By Matt Patches, Hollywood.com Staff
Whatever your stance, there's a dramatic and undeniable shift in tolerance towards the acceptance of the LGBT community in America. Pop culture is a clear signal of the change, while also pushing it to occur. TV, movies, music they're all arenas where it's commonplace to see people of any sexual orientation just being people. Like many lifestyles and ideologies before it, the treatment and casual portrayal of gay and lesbian life in pop culture has helped to dispel abnormality in the big picture.
The one faction of entertainment that may be limping behind the pack is the world of comics. Because of its machismo depictions and largely male demographic, mainstream comics have rarely depicted openly gay characters, leaving the exploration of alternative lifestyles to independent and fringe books. But the world of superheroism is about to take a Superman-sized leap forward with the announcement that DC Comics will reveal one of its known characters to be gay. Bleeding Cool was on hand at 2012 Kapow Convention in the UK, where the comic juggernaut declared the plans, stating their company policy had ""evolved.""
Gay characters in mainstream comics aren't completely unheard of: in 1992, Marvel revealed its character Northstar, part of the Canadian superhero team Alpha Flight, to be gay. Over time, the character took heat for never actually displaying affection, which some considered a cop out, but in 2011, Northstar was illustrated kissing his boyfriend Kyle. DC has also dabbled in the hot-topic issue, previously revealing their character Batwoman as a lesbian in 2006. Apparently their policies to not feature gay characters were restricted to men?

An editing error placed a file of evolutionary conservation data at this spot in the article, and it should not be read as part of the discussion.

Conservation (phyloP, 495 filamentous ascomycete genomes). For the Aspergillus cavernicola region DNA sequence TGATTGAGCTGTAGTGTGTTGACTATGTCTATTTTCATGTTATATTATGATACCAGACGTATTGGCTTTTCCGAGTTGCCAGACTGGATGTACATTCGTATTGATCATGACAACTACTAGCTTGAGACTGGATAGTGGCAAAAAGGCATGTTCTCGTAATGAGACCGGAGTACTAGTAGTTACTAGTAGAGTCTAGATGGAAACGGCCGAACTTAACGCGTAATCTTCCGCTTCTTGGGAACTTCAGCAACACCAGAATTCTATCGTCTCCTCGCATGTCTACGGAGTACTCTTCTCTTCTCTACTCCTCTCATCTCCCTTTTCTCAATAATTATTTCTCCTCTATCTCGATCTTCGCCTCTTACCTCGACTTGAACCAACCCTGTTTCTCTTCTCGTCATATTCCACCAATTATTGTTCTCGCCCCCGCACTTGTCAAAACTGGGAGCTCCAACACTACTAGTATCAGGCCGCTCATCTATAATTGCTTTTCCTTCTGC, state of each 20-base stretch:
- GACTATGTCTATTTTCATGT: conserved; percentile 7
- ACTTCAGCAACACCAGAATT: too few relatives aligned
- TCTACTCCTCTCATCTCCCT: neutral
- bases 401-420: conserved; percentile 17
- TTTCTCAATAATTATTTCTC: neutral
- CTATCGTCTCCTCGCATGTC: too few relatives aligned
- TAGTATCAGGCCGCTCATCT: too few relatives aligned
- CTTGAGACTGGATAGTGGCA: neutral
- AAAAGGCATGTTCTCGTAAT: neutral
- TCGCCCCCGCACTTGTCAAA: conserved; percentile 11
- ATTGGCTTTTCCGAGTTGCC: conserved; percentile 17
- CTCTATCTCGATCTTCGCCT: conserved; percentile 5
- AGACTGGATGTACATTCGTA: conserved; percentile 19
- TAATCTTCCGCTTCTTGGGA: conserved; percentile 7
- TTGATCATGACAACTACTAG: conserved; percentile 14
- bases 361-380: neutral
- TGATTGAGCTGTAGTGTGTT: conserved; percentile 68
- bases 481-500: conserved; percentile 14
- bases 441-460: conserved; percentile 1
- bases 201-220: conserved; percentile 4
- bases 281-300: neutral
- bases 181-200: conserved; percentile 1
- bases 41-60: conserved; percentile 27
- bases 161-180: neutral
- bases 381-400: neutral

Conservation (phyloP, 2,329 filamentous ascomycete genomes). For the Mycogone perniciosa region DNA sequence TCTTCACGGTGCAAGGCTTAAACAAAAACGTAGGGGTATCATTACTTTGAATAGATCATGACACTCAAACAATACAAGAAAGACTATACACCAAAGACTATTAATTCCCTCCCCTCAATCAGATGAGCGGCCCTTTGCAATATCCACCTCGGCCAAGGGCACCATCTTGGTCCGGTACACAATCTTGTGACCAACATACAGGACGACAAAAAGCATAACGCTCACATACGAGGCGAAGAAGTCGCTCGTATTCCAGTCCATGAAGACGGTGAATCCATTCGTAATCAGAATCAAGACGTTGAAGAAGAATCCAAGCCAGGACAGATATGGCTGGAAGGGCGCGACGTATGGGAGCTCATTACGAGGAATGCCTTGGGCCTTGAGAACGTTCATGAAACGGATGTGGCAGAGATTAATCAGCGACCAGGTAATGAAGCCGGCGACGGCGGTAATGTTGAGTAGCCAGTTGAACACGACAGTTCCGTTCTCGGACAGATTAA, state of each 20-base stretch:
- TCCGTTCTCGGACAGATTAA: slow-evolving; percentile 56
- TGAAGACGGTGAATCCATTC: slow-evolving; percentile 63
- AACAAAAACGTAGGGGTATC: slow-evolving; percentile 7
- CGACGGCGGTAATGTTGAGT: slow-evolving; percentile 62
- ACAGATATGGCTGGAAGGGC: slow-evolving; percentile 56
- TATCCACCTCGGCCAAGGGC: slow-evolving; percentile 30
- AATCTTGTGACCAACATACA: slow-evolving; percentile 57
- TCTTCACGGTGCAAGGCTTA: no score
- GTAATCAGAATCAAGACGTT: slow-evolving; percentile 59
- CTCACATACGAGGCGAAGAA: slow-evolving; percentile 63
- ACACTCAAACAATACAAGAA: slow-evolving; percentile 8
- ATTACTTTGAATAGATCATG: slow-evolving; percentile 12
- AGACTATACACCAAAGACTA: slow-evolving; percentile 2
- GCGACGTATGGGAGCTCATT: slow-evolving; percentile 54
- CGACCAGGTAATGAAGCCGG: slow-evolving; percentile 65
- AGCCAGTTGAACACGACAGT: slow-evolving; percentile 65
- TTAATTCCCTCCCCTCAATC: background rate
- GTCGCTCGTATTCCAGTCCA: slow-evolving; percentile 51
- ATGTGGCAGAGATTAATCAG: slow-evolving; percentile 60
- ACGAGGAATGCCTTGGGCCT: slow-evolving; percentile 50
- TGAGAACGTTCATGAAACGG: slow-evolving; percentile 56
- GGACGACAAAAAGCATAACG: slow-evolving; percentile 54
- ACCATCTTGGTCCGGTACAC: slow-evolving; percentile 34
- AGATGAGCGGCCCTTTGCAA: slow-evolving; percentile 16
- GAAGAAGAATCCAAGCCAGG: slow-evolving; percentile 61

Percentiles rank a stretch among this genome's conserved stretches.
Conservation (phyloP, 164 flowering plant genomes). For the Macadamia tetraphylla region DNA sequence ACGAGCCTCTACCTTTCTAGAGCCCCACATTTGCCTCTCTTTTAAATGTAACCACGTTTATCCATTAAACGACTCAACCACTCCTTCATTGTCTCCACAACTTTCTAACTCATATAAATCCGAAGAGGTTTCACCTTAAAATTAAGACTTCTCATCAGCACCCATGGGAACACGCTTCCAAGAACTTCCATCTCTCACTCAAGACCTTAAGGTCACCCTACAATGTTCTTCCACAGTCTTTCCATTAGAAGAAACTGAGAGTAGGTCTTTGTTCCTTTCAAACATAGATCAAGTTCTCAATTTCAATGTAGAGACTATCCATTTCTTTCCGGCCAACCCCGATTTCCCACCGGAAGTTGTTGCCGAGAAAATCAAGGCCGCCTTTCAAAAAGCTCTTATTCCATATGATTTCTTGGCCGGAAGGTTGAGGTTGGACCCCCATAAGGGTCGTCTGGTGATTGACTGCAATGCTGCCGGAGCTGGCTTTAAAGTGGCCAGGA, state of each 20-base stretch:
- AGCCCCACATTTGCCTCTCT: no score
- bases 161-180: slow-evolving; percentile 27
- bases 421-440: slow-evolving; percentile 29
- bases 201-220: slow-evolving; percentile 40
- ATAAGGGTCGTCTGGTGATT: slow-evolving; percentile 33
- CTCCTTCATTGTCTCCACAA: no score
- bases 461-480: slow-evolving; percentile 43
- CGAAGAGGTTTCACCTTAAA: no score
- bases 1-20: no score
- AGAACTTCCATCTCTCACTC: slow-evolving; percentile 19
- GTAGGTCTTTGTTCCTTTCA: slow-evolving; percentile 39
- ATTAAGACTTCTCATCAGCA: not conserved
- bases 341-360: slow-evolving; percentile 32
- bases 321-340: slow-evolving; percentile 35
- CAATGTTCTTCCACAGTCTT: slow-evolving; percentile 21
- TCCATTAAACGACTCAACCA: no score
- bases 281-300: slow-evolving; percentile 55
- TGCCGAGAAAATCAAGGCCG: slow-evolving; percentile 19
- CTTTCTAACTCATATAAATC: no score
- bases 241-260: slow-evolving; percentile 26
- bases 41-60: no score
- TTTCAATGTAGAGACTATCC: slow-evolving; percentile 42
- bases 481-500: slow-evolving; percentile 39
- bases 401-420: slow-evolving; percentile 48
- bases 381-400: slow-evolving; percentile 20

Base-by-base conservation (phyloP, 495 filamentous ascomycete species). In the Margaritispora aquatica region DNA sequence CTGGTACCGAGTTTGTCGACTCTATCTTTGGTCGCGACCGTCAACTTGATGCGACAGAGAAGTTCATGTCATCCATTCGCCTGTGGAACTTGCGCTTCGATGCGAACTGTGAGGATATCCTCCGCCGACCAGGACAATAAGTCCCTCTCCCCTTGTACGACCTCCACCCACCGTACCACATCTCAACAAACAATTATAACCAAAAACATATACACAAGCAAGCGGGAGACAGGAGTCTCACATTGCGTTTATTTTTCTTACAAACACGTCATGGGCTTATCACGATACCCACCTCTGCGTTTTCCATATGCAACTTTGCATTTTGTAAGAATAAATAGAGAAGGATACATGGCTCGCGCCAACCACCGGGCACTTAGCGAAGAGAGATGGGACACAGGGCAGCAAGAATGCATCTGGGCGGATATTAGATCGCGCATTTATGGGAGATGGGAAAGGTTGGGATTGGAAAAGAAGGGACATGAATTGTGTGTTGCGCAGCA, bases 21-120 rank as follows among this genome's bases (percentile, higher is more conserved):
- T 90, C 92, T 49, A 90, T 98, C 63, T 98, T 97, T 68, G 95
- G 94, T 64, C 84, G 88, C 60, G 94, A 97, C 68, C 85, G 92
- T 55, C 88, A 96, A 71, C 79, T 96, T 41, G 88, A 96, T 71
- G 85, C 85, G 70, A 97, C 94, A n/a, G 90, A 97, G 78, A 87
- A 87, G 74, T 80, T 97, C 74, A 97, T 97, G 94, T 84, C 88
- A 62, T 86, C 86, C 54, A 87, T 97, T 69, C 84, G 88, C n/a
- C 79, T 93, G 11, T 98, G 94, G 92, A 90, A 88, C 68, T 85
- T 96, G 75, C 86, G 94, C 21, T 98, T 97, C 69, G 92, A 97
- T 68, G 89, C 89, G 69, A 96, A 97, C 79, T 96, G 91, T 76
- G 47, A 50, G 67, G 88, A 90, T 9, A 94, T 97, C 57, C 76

The company was mum on which character would come out of the closet, but the plan was to reintroduce an existing hero, making them, ""one of [their] most prominent gay characters."" Marvel's jumping on the bandwagon too: on the May 22nd episode of The View, the company will reportedly make the big announcement that Northstar and his boyfriend Kyle will tie the knot. In a world where the President of the United States is under fire from prominent figures for voicing his opinion on gay marriage, that's a pretty big deal.
Now to go one step further. The rise of gay characters in comic books needs to pave the way into the other media in which they're so prominently featured. Superheroes play a major part in the summer movie spectrum (see: The Avengers box office gross), a slice of Hollywood business that's founded on the dollars of the youth demographic. Comic books are becoming increasingly more popular thanks to the wonders of iPad, but blockbusters will always have more eyes. We see gay characters featured on hit TV comedies or as supporting characters in Oscar-winning dramas, but nothing with $200 million worth of special effects roping in every pair of eyes under the sun.
Little changes only help the issue, but superhuman strength is required for a true paradigm shift.
Follow Matt Patches on Twitter @misterpatches
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[Photo Credit: DC Comics]